Downtown L.A. felt safe to me—and I certainly didn’t have anything on me to steal—but all of the homeless people on the street at 6:00AM definitely made it a different place than anywhere else I’ve run this year. At one point as I was going through an interchange, a couple of guys on their way to work (I presume) were using the crosswalk perpendicular to me. They had the right of way, and one of them called out a friendly “¡Ay, perro!”. I responded with an “¡Hola!” before I realized that he was talking to someone coming down the sidewalk from the other direction. He pretended to run a few yards with me. Sometimes I miss how friendly places other than New England usually are.

The conference itself was pretty good, but that’s a story for another day. I wish I’d had more time in the city, since I think I’m finally starting to see it in a new, less pessimistic way.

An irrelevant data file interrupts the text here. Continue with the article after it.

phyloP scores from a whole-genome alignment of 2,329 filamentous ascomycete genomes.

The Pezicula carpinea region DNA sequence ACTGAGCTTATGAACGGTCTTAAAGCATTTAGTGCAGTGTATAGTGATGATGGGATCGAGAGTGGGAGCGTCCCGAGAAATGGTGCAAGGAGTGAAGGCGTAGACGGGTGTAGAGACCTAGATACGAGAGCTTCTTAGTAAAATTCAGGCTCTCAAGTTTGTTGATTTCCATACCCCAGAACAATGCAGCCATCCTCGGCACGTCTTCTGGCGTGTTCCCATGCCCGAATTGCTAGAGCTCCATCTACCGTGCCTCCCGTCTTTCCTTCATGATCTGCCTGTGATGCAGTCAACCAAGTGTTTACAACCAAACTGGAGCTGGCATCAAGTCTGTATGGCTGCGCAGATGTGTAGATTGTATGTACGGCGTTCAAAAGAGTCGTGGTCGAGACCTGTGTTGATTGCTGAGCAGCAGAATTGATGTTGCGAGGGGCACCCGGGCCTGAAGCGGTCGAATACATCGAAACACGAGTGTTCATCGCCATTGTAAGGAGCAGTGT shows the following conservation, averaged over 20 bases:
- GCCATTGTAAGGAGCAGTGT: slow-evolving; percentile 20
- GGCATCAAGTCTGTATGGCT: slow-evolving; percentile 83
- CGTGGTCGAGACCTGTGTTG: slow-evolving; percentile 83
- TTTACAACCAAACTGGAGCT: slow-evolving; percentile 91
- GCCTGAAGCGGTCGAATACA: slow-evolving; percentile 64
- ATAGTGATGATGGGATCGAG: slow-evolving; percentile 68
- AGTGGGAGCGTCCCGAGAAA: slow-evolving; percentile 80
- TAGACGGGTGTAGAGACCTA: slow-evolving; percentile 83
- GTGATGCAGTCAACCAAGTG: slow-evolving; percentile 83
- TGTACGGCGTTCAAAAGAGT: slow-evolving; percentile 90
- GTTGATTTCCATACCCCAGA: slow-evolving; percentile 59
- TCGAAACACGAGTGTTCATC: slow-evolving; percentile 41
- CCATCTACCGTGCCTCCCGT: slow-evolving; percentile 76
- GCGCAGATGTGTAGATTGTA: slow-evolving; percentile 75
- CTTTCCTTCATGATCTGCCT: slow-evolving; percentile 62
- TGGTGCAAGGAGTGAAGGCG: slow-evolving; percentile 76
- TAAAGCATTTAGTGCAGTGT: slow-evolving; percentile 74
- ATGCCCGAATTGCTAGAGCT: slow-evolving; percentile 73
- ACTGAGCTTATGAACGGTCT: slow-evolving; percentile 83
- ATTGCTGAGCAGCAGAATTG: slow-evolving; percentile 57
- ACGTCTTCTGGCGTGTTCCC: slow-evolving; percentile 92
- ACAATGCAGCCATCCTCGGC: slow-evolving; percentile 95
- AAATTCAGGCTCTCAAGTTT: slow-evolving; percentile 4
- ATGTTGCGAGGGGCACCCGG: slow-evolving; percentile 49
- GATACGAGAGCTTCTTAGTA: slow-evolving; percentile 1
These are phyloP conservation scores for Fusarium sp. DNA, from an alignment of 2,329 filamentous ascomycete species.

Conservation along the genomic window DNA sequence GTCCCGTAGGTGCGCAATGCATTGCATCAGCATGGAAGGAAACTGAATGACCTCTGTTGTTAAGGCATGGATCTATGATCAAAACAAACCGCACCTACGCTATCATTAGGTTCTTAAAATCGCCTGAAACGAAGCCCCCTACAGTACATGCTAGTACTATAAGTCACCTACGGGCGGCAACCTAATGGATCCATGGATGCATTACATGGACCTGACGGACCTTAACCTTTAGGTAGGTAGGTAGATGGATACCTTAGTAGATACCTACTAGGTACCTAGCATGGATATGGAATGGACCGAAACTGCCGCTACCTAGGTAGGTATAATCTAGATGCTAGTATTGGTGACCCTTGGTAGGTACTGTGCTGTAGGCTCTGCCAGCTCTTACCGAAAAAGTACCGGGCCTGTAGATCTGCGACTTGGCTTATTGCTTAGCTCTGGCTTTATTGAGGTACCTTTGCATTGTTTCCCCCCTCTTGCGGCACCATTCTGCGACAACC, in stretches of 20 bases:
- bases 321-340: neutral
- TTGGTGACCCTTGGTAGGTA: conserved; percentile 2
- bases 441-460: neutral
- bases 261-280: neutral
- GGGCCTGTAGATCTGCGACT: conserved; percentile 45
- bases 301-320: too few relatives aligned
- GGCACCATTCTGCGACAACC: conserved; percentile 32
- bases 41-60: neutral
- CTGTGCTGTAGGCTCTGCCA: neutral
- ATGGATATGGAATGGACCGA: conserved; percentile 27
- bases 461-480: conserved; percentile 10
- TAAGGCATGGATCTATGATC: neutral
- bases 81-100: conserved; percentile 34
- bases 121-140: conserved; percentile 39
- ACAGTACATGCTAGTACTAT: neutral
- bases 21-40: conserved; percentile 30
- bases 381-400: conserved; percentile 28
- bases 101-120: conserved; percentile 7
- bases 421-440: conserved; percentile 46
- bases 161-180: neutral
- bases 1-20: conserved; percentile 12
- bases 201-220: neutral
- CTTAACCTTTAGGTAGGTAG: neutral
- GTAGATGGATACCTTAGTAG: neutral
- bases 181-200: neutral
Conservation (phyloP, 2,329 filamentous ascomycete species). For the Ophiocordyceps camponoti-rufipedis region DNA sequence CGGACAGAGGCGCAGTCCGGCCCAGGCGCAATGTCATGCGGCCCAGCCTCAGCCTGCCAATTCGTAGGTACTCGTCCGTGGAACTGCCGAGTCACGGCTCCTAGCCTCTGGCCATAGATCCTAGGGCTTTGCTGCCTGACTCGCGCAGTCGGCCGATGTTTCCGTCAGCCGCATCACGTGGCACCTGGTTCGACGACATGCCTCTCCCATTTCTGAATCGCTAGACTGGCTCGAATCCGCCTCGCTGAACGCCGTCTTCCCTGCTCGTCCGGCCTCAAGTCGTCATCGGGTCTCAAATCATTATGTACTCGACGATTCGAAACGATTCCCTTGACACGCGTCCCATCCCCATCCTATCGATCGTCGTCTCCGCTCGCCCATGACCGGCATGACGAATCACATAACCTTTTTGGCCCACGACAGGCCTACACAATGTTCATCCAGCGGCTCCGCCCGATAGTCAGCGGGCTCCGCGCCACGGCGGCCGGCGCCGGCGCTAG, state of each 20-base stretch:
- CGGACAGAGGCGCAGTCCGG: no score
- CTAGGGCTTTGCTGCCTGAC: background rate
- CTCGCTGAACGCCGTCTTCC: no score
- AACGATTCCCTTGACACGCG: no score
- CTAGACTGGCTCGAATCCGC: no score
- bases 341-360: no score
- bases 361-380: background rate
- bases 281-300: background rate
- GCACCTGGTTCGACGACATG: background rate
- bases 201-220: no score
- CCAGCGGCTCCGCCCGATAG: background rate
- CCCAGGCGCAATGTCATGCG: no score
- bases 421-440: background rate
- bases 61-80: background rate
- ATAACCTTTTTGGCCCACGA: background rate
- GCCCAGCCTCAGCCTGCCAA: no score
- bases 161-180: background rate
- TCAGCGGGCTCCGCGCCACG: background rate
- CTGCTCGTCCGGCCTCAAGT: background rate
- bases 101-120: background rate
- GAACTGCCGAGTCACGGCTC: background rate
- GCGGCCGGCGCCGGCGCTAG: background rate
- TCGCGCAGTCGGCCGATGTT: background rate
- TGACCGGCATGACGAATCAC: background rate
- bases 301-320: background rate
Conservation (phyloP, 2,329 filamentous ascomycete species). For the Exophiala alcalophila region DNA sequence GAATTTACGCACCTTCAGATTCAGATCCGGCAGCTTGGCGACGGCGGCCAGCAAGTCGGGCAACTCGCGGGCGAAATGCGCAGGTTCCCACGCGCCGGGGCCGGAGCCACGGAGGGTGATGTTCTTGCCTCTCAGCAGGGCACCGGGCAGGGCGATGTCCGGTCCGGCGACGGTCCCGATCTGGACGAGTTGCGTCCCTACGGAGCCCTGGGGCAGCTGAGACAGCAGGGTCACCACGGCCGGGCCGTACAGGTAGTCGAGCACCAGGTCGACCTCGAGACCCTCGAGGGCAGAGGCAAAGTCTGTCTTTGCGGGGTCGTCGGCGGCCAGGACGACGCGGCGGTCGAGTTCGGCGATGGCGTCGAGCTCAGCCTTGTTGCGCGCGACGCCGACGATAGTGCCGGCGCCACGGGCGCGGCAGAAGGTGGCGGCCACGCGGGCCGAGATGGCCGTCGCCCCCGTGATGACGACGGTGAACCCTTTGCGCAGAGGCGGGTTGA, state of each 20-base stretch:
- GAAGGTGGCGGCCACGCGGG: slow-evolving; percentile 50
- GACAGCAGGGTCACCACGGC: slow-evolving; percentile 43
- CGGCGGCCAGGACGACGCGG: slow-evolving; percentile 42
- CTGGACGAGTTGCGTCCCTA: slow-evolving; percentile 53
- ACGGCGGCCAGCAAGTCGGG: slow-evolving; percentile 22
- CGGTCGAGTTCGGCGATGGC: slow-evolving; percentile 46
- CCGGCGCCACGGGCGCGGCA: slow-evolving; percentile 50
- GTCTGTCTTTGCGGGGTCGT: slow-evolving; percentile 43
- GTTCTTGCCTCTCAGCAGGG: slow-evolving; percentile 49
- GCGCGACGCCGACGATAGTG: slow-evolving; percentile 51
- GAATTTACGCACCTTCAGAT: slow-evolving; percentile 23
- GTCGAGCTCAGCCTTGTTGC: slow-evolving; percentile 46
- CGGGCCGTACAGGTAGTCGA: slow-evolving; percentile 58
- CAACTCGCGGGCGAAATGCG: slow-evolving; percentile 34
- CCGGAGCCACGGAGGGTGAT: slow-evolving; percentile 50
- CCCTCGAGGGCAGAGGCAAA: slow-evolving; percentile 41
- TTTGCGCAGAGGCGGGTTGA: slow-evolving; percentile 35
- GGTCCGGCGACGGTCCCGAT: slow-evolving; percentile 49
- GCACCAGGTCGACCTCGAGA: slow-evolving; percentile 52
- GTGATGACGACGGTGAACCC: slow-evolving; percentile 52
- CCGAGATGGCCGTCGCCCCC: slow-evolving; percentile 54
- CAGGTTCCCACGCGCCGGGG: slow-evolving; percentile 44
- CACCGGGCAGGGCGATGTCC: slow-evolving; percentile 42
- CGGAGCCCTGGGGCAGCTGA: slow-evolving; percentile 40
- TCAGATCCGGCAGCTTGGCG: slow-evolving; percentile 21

Here are some pictures, mostly from Sunday afternoon and evening.

Posted in NaBloPoMo, NaBloPoMo 2012, Running, Travel, Western Adventure | 1 Comment

Shoulders, Elbows, and Arms

Sunday, I flew to Los Angeles to attend the bi-annual meeting of the International Color Consortium. On the way out, I did a bunch of reading and note-taking on stuff from the office. The ride was kind of choppy for an cross-continental flight, so I didn’t get a chance to stand up and walk around much. On the occasions when I did stretch out in my chair, I realized I was doing the extension drill that we’ve been practicing on Saturday mornings at the pool: arms straight up and pressed close to the ears, one hand over the other with the top hand’s thumb curled under the bottom hand.